My family and I went camping this weekend with some friends at Walker's Point on Lake Madison. After losing our tent in the morning storm, it will be one of the most memorable camping trips I'll ever experience.

Friday was hot as balls, humidity was hell, and we packed up to camp. Knowing that while Friday night would be uncomfortable, it would be decent Saturday after some likely storms. No sweat, right! Actually lots of sweat, figuratively and literally.

It cooled off enough Friday night that sleeping in a tent was more than tolerable. I even woke up around 3:00 am a little chilled. I woke up again around 7:00 am to hear the wind had arrived. Checking my phone, there was a severe thunderstorm warning issued with 70 mph winds and a tent is not where you want to be when that is going on.

We got the kids up, still in their pajamas, and raced the 30 feet to the car. In that short distance we were soaked. The kids, obviously shocked and the violence of the wind and rain, were all a little dumbstruck, a little sad, or scared. I just kept up a positive tone in my voice, told them about the time my parents hauled me and my brother out of a tent in a thunderstorm. That seemed to mellow them out.

Andy Erickson/Hot 104.7

Since we had all just woke up, we all needed to use the bathroom so we drove over to the shower building, got more wet running in there, then got back in the car and drove back to our campsite as the storm raged.

Once we returned to the loop of campsites I looked for and found our tent still standing proudly against the storm. By this point I was confident that the tent would hold. The wind was tugging mightily at the tie-downs, but the stakes were over a foot long and curved to grab at the Earth as they were pulled.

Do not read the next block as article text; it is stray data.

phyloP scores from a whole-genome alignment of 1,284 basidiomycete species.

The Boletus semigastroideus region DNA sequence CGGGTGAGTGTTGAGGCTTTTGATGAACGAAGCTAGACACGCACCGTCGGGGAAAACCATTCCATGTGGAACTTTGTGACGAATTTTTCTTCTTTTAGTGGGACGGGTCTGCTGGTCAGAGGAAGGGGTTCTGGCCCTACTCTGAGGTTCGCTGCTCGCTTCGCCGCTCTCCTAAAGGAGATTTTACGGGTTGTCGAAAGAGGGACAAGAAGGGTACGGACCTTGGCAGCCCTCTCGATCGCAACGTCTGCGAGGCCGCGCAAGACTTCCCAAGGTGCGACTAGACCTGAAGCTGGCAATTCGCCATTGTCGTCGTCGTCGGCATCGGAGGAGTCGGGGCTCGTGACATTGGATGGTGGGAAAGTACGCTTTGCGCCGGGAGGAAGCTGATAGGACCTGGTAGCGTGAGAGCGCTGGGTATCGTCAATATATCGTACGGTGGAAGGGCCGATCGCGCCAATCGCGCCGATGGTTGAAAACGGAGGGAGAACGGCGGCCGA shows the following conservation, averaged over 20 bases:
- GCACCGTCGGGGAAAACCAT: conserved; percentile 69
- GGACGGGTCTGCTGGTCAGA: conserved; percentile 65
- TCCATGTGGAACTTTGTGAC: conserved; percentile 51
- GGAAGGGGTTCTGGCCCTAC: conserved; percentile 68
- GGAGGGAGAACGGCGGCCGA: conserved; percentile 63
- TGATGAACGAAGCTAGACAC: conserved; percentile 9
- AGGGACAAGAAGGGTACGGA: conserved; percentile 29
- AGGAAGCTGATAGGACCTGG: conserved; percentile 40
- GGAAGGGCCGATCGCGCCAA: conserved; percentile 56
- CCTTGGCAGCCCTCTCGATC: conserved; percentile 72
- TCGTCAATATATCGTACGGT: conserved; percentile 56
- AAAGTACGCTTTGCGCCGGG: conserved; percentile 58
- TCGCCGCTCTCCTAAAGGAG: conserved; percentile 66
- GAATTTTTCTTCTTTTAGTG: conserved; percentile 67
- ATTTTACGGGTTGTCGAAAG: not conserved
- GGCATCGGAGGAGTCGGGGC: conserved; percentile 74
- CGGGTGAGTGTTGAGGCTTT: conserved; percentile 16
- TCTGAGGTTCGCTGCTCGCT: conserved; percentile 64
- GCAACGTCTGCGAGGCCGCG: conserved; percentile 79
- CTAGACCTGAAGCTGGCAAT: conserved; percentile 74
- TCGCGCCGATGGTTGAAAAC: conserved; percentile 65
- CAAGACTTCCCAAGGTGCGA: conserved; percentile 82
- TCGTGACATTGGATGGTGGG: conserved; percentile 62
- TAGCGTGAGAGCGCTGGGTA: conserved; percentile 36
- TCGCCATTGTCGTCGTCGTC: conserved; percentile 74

Andy Erickson/Hot 104.7

We were almost back to our site and noticed the incredible waves on Lake Madison. White caps were everywhere and the waves looked to be a couple feet high. I looked back to the tent and only saw the two blue tarps where our tent had been. (In the photo below you can see the tent crumpled up against the bush behind a picnic table.)

Andy Erickson/Hot 104.7

At that point I floored it, spotting our tent (actually my father's expensive outfitter wall tent) rolling across the grass. I pulled into the camp pad, mashed the brakes, jumped out with my flip-flops on and sprinted toward the tent which had blown about 100 feet away and was approaching other campsites. My wife was hot on my heels, clad in tennis shoes that I was jealous of.

The good news was that all of our stuff stayed in the tent and was just getting tumbled like it was in a dryer and not much water got in. The bad news was the whole thing weighed probably 100 pounds and was being pushed by high winds with nothing but Crystal and me to keep it from flying. For a moment I considered dragging it over to the nearby camper, but knowing they probably wouldn't appreciate that, I looked around for other options. A large bush was just behind us to our right so I hollered over the wind and rain to Crystal that we should try to get it against the bush and it should stay put. She had the smart idea to drab a picnic table over to it to anchor it down a little better.

Once the rain quit and only the wind remained, we drove over to our friends camper and had coffee and a hot breakfast and tried to warm up. Crystal and I looked like we had showered in our clothes. The kids were in much better shape. We laughed a lot about the adventure.

Andy Erickson/Hot 104.7 (View of where the tent used to be from the camper)

After the winds calmed the we went outside to survey the damage and put the tent back up. There was no damage to the tent at all, nor was there any damage to anything inside the tent, which included much of our clothing, a box fan that was previously plugged in, three air mattresses, and a cot. There was a little bit of water inside from the door being unzipped by the power cord, but that was easily dried up. We got everything done and then went to the lake for the afternoon and had a great time the rest of the weekend.

It turned out that the tent was tough as nails. The ground, which was soft before the deluge, gave up the upwind stakes and caused the tent to collapse as a chain reaction of stakes pulled loose or ropes came loose.

It wasn't fun running across the grass to chase our tent down on Saturday morning, but it will be a lot of fun telling the story of it happening for the rest of my life.